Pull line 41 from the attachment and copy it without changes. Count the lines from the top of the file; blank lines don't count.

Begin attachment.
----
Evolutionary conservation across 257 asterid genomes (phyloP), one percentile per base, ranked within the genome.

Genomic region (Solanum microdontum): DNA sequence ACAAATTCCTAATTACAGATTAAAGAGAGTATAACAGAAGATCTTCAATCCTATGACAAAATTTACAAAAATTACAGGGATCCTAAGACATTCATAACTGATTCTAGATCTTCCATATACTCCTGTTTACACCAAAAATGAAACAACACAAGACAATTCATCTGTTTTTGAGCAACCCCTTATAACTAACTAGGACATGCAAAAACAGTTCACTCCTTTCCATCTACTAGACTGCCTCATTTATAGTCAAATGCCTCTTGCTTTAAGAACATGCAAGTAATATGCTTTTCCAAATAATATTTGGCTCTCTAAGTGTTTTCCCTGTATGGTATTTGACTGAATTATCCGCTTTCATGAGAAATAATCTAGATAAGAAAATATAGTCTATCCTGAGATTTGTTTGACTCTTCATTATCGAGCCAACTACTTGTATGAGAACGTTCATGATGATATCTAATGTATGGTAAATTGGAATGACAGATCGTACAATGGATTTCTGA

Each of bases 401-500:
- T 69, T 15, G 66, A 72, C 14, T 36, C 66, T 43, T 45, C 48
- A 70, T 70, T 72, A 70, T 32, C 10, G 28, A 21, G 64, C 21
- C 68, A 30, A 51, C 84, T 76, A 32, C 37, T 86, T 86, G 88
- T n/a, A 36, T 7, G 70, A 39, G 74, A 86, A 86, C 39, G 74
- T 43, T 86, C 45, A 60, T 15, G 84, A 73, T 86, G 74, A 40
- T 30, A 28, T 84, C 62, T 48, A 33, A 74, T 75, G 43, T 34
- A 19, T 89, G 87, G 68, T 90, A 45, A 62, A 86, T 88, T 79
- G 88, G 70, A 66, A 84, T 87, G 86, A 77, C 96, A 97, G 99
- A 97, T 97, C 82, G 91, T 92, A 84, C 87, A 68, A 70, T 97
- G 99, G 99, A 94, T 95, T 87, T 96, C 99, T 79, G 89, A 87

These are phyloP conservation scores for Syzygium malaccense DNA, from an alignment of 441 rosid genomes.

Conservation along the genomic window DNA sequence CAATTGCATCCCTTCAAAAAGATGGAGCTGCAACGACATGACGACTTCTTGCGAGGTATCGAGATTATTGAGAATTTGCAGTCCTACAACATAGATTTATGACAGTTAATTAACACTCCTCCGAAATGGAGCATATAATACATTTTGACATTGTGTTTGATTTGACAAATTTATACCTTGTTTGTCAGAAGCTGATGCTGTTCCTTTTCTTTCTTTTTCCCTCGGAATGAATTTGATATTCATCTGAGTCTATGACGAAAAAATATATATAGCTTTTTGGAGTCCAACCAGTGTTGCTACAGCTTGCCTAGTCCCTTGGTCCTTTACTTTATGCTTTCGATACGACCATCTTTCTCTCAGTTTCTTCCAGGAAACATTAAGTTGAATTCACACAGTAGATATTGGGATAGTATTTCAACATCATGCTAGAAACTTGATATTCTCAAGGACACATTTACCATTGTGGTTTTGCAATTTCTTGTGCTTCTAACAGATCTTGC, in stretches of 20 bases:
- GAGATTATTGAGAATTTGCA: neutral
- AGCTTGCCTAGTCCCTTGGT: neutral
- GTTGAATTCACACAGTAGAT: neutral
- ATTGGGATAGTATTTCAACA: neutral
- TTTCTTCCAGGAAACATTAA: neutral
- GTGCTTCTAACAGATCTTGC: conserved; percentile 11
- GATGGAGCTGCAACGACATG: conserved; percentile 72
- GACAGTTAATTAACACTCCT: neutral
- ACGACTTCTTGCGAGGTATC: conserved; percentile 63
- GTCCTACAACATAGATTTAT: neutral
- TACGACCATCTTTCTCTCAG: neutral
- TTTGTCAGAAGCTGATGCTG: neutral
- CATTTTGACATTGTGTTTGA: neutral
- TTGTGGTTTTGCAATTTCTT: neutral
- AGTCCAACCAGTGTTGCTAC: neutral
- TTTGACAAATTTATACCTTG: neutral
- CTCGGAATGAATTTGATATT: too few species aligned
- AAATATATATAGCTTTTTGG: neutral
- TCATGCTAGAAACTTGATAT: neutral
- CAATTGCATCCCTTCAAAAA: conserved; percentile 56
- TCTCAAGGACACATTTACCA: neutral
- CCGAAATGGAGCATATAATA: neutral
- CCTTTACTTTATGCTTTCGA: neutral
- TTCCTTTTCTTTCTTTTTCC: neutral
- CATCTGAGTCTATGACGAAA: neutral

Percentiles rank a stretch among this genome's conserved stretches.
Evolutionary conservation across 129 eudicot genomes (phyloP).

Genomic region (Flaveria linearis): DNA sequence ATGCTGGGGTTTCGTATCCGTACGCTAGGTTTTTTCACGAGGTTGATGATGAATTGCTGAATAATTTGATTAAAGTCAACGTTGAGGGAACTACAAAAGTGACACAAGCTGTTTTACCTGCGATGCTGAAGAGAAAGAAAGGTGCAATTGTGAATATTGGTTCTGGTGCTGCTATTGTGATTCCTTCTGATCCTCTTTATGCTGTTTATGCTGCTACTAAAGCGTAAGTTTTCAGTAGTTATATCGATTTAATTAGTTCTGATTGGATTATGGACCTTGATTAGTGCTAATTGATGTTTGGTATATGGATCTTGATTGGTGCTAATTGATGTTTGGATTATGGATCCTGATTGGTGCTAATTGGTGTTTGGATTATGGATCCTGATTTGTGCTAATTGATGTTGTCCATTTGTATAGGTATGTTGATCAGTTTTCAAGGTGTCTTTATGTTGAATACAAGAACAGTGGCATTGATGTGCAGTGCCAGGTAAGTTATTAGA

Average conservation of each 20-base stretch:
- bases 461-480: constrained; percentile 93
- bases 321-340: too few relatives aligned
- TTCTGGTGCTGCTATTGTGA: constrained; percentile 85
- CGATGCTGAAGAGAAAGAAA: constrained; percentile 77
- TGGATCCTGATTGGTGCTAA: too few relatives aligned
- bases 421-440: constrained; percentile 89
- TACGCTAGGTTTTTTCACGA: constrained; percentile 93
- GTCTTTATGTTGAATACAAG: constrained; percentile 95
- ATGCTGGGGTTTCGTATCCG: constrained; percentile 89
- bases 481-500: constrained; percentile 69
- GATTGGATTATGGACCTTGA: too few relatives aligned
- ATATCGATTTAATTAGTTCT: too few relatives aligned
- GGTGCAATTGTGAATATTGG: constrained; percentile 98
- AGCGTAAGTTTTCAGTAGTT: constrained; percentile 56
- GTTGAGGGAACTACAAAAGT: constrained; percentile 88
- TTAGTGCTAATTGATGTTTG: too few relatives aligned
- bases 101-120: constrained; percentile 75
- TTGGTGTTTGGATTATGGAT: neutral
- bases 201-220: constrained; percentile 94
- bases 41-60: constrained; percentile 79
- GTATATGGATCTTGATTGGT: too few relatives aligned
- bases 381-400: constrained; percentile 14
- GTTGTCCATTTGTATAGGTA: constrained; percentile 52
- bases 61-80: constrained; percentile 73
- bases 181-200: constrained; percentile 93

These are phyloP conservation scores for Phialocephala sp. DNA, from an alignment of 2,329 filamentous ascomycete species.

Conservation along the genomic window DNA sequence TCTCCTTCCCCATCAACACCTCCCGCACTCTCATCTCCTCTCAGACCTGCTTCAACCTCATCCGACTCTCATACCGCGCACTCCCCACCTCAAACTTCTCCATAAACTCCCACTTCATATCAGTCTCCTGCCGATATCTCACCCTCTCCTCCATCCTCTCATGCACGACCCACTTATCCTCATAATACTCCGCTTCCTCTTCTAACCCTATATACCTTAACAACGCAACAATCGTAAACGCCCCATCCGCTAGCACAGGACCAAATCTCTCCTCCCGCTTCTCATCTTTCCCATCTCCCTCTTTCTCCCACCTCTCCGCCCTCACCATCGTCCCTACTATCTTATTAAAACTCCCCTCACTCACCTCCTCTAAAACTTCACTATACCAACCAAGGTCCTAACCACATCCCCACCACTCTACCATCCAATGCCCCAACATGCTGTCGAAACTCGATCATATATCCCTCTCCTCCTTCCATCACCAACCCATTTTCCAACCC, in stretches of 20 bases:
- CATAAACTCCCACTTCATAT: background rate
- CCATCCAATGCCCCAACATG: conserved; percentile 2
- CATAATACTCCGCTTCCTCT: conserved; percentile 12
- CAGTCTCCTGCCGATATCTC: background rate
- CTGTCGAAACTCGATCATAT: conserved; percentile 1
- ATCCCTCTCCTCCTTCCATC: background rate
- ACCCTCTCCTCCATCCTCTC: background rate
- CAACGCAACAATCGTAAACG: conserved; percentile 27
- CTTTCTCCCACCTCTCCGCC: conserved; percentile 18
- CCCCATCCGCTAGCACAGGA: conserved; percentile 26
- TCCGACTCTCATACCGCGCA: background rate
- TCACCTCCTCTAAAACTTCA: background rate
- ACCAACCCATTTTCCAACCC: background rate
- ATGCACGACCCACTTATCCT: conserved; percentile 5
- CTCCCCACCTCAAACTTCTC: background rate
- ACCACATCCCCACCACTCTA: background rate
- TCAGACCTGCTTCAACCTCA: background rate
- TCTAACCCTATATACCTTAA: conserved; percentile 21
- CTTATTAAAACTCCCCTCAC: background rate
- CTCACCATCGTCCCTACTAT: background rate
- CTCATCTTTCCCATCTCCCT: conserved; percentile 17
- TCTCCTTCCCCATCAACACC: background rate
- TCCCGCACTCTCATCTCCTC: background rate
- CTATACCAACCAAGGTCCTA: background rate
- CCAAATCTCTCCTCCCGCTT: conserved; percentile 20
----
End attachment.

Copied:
Percentiles rank a stretch among this genome's conserved stretches.